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The Pari Passu Posse Arrives. (And Paul Singer Goes to Space.)

posted by Mark Weidemaier

Shutterstock_161010305The amicus briefs in support of Argentina's petition for certiorari are in (and most can be found here). As Anna notes, Mexico's brief may be the most pertinent, as that country is ideally positioned to refute the false CACs-solve-everything premise underlying the Second Circuit's decision. The others cover a range of issues, although they mostly stay on familiar turf. I'll give a few of the highlights below the jump.

But first: Yesterday, NML filed a suit in California federal court to execute on rights in a contract between CONAE (Argentina's National Space Activities Commission) and Space Exploration Technologies Corp. (SpaceX). Basically, SpaceX has agreed to launch satellites for Argentina from Vandenberg Air Force Base in California. NML wants those rights sold to the highest bidder, with the proceeds used to pay down Argentina's debt to NML. More from Bloomberg here.

The timing is curious. I doubt NML's lawyers worked too hard to put this lawsuit together - they filed a similar one back in 2011. The launches aren't imminent, so there's also no obvious rush. Perhaps the exotic collection suit will divert attention from the amicus briefs. (See, it's working!) If so, it's a diversionary tactic worthy of those masters from Little Britain.

Anyway: the amicus briefs. As I mentioned, they don't raise any especially novel arguments, but they do emphasize that other governments think the case is important. That can only help Argentina's cause, as many of the traditional arguments in favor of Supreme Court review (such as a disagreement among the federal courts of appeal) are missing here.

On the merits, the briefs highlight some of the least defensible parts of the Second Circuit's ruling. Recall, for example, that the court gave a rather offhand dismissal of the argument that the injunction should not extend to non-US financial institutions. The court reasoned that these institutions could always object when summoned to defend themselves in contempt proceedings. Euroclear's brief pulls no punches, calling this "frivolous at worst." The district judge has already made clear that foreign entities are bound by the injunction, and Euroclear makes the obvious point that only a fool "would risk contempt based on the assumption that the Order does not mean what it says."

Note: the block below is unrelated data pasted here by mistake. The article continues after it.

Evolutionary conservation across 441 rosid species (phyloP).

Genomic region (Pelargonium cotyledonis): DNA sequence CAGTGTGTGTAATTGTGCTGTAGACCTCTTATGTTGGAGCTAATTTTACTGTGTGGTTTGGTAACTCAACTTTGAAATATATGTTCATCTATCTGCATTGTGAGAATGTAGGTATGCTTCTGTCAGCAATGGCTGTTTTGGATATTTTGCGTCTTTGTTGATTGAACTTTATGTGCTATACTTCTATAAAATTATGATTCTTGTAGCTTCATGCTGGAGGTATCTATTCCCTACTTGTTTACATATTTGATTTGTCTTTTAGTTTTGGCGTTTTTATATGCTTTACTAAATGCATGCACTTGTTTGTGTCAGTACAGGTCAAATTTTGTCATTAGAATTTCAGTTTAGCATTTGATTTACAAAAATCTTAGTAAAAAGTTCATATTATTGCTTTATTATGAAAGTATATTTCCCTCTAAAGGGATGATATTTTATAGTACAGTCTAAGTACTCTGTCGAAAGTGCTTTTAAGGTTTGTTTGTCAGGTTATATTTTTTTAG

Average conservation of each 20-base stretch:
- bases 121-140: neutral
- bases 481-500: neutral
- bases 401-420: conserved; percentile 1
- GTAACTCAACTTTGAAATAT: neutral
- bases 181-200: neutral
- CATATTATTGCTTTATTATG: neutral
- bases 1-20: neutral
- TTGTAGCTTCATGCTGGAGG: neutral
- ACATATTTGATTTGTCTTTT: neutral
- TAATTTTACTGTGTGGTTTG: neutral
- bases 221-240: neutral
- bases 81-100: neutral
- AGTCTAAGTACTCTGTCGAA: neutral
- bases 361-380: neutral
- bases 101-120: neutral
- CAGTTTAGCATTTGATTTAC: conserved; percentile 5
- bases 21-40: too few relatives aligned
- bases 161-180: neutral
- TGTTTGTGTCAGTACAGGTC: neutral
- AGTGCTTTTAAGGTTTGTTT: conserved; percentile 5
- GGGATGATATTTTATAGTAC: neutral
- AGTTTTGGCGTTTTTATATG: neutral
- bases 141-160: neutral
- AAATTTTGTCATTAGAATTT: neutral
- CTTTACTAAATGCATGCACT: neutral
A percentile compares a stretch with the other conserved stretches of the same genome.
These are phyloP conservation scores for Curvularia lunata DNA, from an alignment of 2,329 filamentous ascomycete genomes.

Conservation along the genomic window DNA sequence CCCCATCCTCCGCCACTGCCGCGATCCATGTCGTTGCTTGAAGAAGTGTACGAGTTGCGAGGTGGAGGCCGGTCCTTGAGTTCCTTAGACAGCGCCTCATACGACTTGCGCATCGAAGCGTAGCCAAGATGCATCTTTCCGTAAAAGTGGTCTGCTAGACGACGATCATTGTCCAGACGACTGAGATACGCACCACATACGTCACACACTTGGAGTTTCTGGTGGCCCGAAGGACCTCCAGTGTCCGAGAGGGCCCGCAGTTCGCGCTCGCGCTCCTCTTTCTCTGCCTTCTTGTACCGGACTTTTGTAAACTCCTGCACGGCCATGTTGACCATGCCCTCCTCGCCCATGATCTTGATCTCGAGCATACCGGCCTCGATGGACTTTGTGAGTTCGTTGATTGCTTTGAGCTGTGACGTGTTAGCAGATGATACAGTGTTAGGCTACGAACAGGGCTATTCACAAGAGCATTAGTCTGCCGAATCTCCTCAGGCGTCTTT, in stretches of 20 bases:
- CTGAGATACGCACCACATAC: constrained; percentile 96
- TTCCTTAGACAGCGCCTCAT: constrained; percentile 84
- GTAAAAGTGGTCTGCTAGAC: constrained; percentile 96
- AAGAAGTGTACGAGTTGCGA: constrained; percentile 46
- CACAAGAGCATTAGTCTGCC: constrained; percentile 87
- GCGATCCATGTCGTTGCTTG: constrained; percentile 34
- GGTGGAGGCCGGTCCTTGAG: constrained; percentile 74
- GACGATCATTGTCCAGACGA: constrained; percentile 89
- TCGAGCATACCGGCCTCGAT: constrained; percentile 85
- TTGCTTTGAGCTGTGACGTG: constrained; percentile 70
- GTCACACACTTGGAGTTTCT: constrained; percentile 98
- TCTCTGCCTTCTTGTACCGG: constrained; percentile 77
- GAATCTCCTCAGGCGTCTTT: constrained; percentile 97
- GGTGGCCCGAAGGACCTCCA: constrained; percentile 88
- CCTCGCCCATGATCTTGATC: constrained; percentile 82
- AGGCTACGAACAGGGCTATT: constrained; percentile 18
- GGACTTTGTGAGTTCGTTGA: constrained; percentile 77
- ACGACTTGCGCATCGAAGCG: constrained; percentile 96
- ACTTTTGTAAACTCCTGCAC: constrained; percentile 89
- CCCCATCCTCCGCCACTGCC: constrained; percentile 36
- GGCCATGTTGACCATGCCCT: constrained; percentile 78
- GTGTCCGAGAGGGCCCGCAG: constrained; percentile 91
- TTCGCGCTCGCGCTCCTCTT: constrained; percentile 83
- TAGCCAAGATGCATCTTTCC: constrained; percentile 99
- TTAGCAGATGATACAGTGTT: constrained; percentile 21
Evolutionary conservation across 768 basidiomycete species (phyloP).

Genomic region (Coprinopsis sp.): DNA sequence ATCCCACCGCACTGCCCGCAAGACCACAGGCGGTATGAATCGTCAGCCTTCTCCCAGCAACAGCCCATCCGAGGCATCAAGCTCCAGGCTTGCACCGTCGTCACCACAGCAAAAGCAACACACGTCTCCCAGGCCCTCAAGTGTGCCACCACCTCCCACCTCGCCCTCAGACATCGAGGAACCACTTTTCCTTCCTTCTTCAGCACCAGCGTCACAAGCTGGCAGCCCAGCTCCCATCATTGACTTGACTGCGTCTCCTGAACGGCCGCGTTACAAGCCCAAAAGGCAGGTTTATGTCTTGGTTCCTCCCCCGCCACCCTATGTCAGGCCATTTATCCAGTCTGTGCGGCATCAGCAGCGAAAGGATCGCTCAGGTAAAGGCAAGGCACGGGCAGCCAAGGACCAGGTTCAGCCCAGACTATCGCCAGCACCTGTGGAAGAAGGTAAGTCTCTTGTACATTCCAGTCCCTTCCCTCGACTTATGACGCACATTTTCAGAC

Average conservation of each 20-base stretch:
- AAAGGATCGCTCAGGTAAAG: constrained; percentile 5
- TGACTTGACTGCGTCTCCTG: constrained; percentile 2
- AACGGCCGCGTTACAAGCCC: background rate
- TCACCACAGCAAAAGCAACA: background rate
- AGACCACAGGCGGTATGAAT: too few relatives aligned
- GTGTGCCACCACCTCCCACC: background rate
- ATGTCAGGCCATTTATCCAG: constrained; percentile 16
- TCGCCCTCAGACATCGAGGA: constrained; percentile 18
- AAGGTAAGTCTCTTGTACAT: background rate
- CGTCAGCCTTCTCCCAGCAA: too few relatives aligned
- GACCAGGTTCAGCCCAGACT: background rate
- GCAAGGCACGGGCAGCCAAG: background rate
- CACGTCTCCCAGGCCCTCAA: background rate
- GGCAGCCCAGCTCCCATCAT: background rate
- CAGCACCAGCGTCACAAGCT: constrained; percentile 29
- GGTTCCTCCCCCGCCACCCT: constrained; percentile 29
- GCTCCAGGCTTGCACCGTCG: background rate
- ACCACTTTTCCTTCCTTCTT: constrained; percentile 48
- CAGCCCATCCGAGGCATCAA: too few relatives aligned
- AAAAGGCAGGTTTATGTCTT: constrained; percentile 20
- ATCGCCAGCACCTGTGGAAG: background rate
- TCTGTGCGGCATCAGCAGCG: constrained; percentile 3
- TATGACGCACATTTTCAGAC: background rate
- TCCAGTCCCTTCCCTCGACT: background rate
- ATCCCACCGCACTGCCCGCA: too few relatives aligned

Nobel Laureate Joseph Stiglitz makes an appearance, too, primarily to highlight the potential implications of the Second Circuit's decision for future restructurings. As he notes, in a well-functioning market, investors are compensated for default risk through higher yields, but the logic of the Second Circuit's decision is that "holdouts would receive high pre-default returns while never actually bearing the risk of default." This argument perhaps proves too much. It's probably accurate as a description of what happened here, when the Second Circuit arguably retroactively eliminated a risk that was priced into the loan. But if the availability of NML-style injunctive relief really ensured repayment, the default premium would disappear in future loans. Of course, no one thinks strong enforcement rights can completely eliminate the risk of default. The broader question is whether sovereigns should be able to commit ex ante to a messy, inefficient restructuring process (and whether the pari passu clause represents such a commitment). Stiglitz argues not - primarily because messy defaults can have massive spillover effects. These are standard arguments, but it can't hurt Argentina to have someone like Stiglitz making them

More to come on this I'm sure. The response to the petition for certiorari is due May 7. 

*Planet Earth image courtesy of Shutterstock

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